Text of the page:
I downloaded the Curve app, when I saw it was £35 for a card I was horrified, couldn’t see the benefits really. Then a few weeks went by they gave me a code and issued me a card for free. Saving the £35. I wait for the card and see what this is all about
The Chancellor announced today, Lloyds are withdrawing plans for a Lloyds public share offer. The government wants to get the best possible return for the taxpayer. Due to conditions in financial markets and current share prices, a retail offer at this point in time would not achieve this aim.
Ive been using the monzo app a couple of weeks now and find it very interesting. A good product but I do wonder what the plan is for this to be a money maker for the owners. I also wonder the reaction of the community when this happens. Will there be a subscription to be paid like most banks do for their current account or are you thinking of making the money off fees? Whilst I expect when people say “monzo is different” they mean “its free and innovative” you guys have to make money some how else who will invest?
I havent seen anything mentioned about starlings charges yet, but I assume their current account will be here by 1st quarter next year so the question I guess goes the same for those too. Tandem are going with a credit card so I assume they will make their money from interest and charges but will need to hold a lot of capital to do so. I think whilst Atoms app is really marmite they seem to be aiming for a typical banking model, which is why I guess they still find it so easy to raise capital. Savings in and money out through mortgages looks to be their first strategy. Does that look like they are actually playing a long game and everyone else has naively gone for the most audience pleasing products first but potentially will get swamped by the need for capital in their banks to support a loss making current account?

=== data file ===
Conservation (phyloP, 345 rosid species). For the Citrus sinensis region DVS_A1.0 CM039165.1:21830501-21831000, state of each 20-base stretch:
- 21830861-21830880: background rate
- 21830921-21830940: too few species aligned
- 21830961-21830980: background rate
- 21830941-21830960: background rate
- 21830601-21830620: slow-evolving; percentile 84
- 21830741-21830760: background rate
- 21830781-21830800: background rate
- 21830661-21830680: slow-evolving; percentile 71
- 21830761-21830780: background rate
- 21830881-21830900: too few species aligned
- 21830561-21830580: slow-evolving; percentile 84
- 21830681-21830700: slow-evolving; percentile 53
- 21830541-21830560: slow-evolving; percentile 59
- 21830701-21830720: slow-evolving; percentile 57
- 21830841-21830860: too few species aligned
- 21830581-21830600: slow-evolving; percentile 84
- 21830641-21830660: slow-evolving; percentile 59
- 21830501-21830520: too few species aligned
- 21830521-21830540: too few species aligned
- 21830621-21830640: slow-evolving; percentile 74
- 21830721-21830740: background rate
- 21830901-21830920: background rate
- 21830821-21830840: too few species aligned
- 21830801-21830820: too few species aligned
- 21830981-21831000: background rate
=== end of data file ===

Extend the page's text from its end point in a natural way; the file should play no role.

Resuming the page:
Its all quite confusing and I’m sure everyone has a long term plan they are selling investors.
Since Monzo will have an open API, the hope is that developers will be integrations which will create an ecosystem of value added services which is partly what will set Monzo apart from competitors. Tom’s described some of those integrations in this video.
The challenge that competitors like Atom have is that they are building services on top of legacy banking infrastructure with all of the limitations that result (Tom also talks about those in the above video).
Starling seems like the most similar company to Monzo, Tom & a few employees actually left Starling to found Monzo but they’re much more secretive so we don’t know as much about their product.
In any case, it’s very early days for all of these companies.
I’d recommend checking out the article that I’ve posted in the above thread from Bloomberg, as it gives a really good overview of the current state of the entire ecosystem of fintech banks in the UK.
Thanks for the links. The interesting part for me is that monzo is aiming to be transparent. In some cases do you think that transparency could lead to not actually making anthing from an overdraft? There’s lots of goals, spend categories, graphing, alerts and in general ideas coming out to help us manage our money. Does that contend with the money maker (overdrafts). If I know my spending is too high I’ll slow down to ensure I don’t hit my overdraft as that just means more negative balance in the long run.